At first sight it is decidedly curious that the C word (culture) is silent in appellation contrôlée. There are detailed regulations on the number of vines per hectare, permitted grapes varieties, yields, pruning systems and the number of buds allowed but nothing, or very rarely, anything about how a vineyard should be managed in the AC décrets.
On further reflection this is perhaps not so strange as the first appellations were drawn up in 1936 before the advent of the chemical arsenal now available to a vigneron. Then you farmed organically whether you liked it or not – there wasn’t a choice. Thus presumably there was no need to include ‘culture’ rules in the first appellations. For some reason it appears not to have been thought appropriate to include them subsequently.
Perhaps more should have been made of the ban on desherbage total (using weedkiller over the whole vineyard) in the décret of the new AC for Saumur Le Puy Notre Dame. Indeed producers are required to either grass over their vineyards or harrow the soil and the use of weed killers is limited to 50% of the area. Details:
'AOC Saumur Puy-Notre-Dame
Pour l'AOC «Saumur» suivie de la dénomination géographique Puy-Notre-Dame: l'enherbement (naturel ou semé) ou la culture des sols (labour) est obligatoire suivant les itinéraires techniques choisis par les producteurs. Le désherbage chimique ne doit pas dépasser 50% de la surface de chaque parcelle engagée. Le dédoublement de la vigne est obligatoire au plus tard le 15 juillet de l'année de récolte.'
As far as I know, it is highly unusual to include rules on how the vineyard should be cultivated in an appellation’s regulations. Although permitting the use of weed killer on 50% of the vineyard is still too much, it is a very welcome start and it would be good to see the rest of France’s appellations following Le Puy’s example.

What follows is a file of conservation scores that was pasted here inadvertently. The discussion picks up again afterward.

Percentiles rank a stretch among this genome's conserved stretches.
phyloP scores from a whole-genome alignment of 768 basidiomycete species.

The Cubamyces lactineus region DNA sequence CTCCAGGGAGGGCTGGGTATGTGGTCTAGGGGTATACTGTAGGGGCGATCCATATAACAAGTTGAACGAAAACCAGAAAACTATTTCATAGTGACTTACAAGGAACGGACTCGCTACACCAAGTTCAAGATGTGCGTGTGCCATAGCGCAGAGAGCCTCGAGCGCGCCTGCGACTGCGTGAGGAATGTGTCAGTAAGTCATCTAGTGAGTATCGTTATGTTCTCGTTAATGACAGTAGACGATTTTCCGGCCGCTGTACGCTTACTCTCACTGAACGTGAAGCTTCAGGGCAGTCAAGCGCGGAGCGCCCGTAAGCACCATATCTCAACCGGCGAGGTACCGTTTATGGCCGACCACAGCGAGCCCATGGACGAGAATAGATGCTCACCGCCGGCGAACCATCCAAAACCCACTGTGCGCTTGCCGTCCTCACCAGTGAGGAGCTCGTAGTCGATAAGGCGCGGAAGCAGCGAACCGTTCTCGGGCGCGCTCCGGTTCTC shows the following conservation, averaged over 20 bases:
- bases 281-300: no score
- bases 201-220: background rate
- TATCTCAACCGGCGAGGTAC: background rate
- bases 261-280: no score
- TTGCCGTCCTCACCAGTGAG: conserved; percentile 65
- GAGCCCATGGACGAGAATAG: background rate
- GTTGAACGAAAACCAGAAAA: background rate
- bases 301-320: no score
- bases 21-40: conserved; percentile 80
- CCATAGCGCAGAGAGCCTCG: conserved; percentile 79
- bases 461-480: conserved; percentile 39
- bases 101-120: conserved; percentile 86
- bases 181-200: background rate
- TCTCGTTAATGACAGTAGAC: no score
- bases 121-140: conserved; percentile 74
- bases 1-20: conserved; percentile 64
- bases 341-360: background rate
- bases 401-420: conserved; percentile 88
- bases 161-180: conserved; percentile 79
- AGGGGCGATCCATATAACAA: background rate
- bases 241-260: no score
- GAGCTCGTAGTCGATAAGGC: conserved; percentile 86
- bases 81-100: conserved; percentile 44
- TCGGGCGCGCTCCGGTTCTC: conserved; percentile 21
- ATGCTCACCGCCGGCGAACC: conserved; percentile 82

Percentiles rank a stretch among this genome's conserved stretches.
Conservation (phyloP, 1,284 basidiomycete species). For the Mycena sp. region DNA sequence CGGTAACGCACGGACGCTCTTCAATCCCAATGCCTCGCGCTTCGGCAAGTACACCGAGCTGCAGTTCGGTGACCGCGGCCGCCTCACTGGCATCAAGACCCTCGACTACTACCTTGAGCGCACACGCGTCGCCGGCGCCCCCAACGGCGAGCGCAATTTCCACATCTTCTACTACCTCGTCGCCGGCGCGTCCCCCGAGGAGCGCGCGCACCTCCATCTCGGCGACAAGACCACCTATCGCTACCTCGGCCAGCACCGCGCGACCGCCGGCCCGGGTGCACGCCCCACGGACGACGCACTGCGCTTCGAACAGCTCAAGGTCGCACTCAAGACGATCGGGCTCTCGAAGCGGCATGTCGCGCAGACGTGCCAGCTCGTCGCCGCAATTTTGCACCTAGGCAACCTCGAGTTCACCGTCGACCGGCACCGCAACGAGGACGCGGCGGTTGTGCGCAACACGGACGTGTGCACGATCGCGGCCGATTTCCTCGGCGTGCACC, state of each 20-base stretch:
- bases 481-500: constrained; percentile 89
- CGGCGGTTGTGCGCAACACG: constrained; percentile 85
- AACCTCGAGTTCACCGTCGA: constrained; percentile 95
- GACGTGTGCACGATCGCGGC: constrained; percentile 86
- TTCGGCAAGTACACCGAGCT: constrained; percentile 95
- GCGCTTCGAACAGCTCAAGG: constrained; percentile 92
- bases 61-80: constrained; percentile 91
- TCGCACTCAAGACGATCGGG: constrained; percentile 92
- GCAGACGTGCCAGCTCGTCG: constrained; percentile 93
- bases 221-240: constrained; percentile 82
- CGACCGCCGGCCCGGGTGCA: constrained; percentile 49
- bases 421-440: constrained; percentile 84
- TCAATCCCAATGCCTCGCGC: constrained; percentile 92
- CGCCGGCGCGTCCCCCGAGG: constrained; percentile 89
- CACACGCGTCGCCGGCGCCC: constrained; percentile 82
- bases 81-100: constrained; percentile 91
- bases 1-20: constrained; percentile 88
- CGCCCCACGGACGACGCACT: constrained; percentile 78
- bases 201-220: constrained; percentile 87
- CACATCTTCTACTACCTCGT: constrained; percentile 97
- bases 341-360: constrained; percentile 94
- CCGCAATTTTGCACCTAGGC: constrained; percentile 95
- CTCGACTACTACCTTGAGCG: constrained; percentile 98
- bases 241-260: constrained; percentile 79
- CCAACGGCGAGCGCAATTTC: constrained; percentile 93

Which brings us neatly onto the three proposals of Didier Barrouillet of the Clos Roche Blanche in the Cher Valley. The Clos Roche Blanche has achieved cult status in North America.
Didier Barouillet's three proposals:
To have the right to sell wine as appellation contrôlée, producers should not use:
a) artificial fertilisers
Their use both causes vines to over-produce and encourages the plant to grow a lot of roots on the surface rather than to search deeper into the soil for nutrients.
b) weedkiller throughout the vineyard
Destroys a vineyard's biodiversity and the natural balance, which assists in keeping the vine healthy. Widespread use means that other chemical products have to be used to protect the vine against various diseases. It also encourages erosion.
These penetrate into the soil destroying the microbacterial life and this Didier believes is responsible for diseases like esca because the protection this life provides for the roots of the vine has been destroyed.
Overall there is the concern that the long-term effects of the use of these products on the soil, flora and fauna are not properly known.
Producers, who want to use the above products and practices, would have to opt to sell their wine as vin de pays or vin de table: they would not have the right to appellation contrôlée. Perhaps a new Pan-France vin de pays could be created – vin de pays de Monsanto – and could prove to be a popular choice. It is possible, however, that the VDP d’Oc producers might initiate legal action against this new Pan-France VDP citing unfair competition.
It is refreshing to see someone talking good sense about France’s appellation contrôlée rules.
Rusty Pink: this year's fashionable colour for blitzed vineyards